Our (wealthy) man in Havana
Though no longer frozen in time, Cuba hasn’t completely thawed either. The Havana you think you know – the one filled with crumbling colonial structures and hot-pink and cherry-red Oldsmobiles – still thrives. But there is another Cuba to be discovered, one where next-generation restaurateurs and contemporary artists are challenging the status quo. “Right now, Cuba is on the cusp of change," says Collin Laverty, owner of Cuba-based tour company Cuba Educational Travel. “We’re at an important and interesting moment in history where you can see and feel hints of what the future holds, but that raw beauty and strongly preserved culture remain." The truth is, Cuba is still not easy. But with the right connections and the right outlook, a trip to this long-restricted isle can be done – and done well.
Getting Around – Land, Air and Sea
Yes, you can do Cuba in style. The country’s infrastructure may still take years to evolve, but there are already plenty of ways to put together a five-star stay.
While international hotel brands scramble to open new properties, Havana’s casa particulares – or exclusive-use rentals – are already offering next-level service and amenities. Cuba Educational Travel has the inside track on the city’s best options, including Atlantic Penthouse North (US$1,000, S$1,400 per night), a four-bedroom apartment with a rooftop pool overlooking the Malecón.
Mass air travel to Cuba is far from perfect, with island airports grappling to accommodate the influx of new travellers. Avoid the immigration lines and inevitable lost luggage by flying private. Last year, the charter company Victor began offering flights between Havana and various U.S. cities on such aircraft as a Hawker 800 and a Learjet 45. Victor also works with local operators to deliver complete travel itineraries.
Cruise ships and yachts have quickly emerged as the no-fuss way to see Cuba. In March 2017, the French line Ponant will bring the 64-passenger sailing yacht Le Ponant to Cuba for 7- and 8-night itineraries visiting Havana and beyond. For a bespoke Cuban journey, charter the 196-ft yacht St. David, which features six staterooms, a fitness centre, and a crew of 14.
Even during Cuba’s darkest days, its vibrant art scene never dulled. Now international collectors are making a mad dash to claim works by the island’s most coveted artists. Here, Cuban art expert and curator David Horta Pimentel shares his “go-for-it" list of local talent.
Pedro Pablo Oliva
“Oliva’s craft is influenced as much by old masters like Chagall or Goya as by modern Cuban society. The Great Blackout – arguably his best-known masterpiece – is a Dantesque tableau that documents Cuban society during the last decade of the 20th century. Full of disillusion, uncertainty, and hope, it is one of the most precious paintings ever made on the island."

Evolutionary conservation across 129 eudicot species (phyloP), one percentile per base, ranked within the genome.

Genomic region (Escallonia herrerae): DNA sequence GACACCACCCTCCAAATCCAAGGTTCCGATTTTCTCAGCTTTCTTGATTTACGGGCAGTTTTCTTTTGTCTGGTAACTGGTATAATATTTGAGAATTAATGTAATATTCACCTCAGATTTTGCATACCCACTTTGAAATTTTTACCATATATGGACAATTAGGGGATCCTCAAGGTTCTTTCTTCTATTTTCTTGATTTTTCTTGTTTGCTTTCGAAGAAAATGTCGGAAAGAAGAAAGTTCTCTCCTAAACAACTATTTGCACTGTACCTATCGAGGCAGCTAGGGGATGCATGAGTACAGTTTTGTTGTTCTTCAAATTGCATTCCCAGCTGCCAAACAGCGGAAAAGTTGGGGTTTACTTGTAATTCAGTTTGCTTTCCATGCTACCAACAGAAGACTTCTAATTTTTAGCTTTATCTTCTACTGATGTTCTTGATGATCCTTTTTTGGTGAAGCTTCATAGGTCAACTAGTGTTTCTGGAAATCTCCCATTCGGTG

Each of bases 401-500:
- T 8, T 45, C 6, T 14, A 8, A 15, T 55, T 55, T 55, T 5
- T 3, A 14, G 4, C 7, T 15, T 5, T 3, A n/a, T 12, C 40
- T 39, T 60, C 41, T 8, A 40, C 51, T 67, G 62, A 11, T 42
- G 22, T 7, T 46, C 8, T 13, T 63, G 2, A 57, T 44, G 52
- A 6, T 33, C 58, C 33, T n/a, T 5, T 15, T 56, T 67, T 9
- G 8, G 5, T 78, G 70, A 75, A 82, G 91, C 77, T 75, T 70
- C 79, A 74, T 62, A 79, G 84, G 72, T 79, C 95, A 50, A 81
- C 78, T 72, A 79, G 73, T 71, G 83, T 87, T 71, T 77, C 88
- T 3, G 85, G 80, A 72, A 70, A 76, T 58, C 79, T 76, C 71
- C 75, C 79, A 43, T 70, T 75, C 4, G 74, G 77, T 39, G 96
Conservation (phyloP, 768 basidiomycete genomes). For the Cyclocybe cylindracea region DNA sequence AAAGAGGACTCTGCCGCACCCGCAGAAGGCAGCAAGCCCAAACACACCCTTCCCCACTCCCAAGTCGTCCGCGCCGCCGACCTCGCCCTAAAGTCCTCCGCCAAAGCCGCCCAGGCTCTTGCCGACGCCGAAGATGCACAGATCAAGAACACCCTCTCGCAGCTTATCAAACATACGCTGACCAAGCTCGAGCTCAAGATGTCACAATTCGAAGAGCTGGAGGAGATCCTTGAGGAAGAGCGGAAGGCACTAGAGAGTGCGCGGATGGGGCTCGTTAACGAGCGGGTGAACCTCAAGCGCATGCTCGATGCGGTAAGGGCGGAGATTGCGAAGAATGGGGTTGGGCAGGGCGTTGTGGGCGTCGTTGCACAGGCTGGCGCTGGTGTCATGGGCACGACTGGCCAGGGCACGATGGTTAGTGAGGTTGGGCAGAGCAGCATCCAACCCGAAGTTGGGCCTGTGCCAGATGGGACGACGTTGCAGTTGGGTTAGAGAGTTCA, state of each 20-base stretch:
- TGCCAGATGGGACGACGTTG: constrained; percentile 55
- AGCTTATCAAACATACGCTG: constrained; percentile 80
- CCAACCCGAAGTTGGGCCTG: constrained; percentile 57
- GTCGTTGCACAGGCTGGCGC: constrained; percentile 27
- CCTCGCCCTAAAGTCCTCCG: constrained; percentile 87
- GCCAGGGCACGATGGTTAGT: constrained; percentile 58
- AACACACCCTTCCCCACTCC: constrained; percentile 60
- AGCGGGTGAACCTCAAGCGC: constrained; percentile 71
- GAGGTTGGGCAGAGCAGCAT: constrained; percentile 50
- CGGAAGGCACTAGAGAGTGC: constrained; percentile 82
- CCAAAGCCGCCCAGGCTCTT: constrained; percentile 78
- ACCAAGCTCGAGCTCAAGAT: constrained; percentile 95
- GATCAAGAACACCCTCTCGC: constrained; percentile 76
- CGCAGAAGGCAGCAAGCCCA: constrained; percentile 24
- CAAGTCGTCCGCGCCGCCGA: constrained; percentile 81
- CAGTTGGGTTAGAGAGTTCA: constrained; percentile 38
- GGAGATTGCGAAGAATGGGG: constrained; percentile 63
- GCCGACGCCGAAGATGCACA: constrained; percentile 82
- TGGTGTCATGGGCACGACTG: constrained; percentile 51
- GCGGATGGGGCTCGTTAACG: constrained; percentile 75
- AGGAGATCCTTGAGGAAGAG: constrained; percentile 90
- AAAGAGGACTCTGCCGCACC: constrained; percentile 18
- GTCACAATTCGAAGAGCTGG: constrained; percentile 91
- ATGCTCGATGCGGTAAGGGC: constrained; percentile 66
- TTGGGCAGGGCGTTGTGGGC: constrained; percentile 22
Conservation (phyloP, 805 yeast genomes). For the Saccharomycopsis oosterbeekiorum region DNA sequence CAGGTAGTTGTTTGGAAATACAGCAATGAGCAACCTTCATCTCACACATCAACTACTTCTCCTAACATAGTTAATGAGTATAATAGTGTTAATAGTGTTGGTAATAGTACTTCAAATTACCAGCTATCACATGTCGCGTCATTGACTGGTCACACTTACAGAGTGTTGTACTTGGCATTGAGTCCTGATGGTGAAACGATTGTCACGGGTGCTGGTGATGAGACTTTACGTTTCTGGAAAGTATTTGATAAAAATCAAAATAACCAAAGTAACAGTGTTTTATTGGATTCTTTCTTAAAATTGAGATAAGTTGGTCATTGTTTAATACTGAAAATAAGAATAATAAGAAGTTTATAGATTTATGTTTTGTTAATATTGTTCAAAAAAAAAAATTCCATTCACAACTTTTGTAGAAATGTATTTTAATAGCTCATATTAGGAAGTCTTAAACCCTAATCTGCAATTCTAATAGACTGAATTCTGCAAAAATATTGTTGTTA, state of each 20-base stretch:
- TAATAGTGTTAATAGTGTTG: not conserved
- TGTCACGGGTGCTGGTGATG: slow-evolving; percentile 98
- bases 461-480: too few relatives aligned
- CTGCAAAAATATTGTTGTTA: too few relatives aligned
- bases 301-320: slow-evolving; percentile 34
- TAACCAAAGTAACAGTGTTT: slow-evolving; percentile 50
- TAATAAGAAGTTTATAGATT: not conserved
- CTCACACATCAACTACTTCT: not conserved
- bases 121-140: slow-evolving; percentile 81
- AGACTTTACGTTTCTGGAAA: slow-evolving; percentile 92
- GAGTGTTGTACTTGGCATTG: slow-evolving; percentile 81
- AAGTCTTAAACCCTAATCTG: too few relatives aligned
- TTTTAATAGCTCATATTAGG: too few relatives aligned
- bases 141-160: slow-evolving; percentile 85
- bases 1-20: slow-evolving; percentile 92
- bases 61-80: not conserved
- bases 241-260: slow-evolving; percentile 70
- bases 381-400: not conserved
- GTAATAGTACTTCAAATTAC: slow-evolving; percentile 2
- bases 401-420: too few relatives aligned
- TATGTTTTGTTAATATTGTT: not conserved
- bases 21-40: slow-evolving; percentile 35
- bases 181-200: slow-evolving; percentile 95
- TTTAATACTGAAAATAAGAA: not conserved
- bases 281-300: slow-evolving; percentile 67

“One of Cuba’s most outstanding and respected living artists to come out of the New Cuban Art wave of the late ’80s. One of his best-known works, Ideology Detector, which is part of the inventory at Havana’s National Museum of Fine Arts, has been categorised – rather ironically – as ‘red,’ meaning that, in case of catastrophe, it would be a priority for the curators to protect."
“Segura is most famous for his iconoclastic immersion in Cuban politics, ideology, and religion. His use of everyday objects – from porcelain statuettes commonly found in Cuban homes to books and cars – references these issues in a humorous yet emotional way that is intellectually challenging and often downright critical."
“Fabelo blends romantic energy and allusions to contemporary Cuban life in his symbolic drawings and paintings. He became aware of the isolated and unspoiled appeal of Cuban art earlier than most artists, and that understanding of our country’s unique standing has helped turn him into one of the hottest national artists for both the press and the collector’s market."
There are many ways to end up with an unsavoury stogie in Havana, but only a few legitimate avenues for obtaining the real deal. Rule No. 1: Skip the black market. “The Cuban government owns and controls every aspect of cigar production and distribution," says Cuba Educational Travel’s Laverty. “There are no private growers, producers, or sellers. There are no sales or discounts." To assure that you’re getting an authentic smoke, head to certified cigar boutiques at government-run hotels like the Meliá Cohiba and Iberostar Parque Central. Or drop in at the shop at El Aljibe restaurant, where the cigar sommelier, Leticia Cabrera Alonso, is one of Havana’s leading experts. (She can even identify the brand of a cigar blindfolded.) Wherever you go, look for the telltale sign of a true Cuban – the government’s hologram seal – on the box.
Michelin stars aren’t yet lighting up the Cuban culinary scene, but that doesn’t mean you can’t find a good meal in Havana. Thanks to a new wave of private restaurants – known as paladares – the city has become an incubator for ingenuity, cultivating a next-generation national cuisine that goes beyond rice and beans. In the upscale neighbourhood of Vedado, Atelier offers a rotating menu that includes such favourites as rum-drizzled octopus and crispy malanga fritters. Nearby, El Cocinero draws a hip crowd with its lively rooftop bar, international menu, and close proximity to the city’s Fábrica de Arte Cubano cultural centre. And there’s always a line out the door for a table at La Guarida, the Old Havana darling where the late Cuban director Tomás Gutiérrez Alea’s Strawberry and Chocolate was filmed in 1993. Today, the paladar serves the city’s best lobster ceviche and daiquiris.
Cuba by the numbers
Havana’s population - roughly one-fifth of the country’s total
Approximate number of public Wi-Fi hot spots in Havana
Approximate conversion rate of the Cuban convertible peso to the US dollar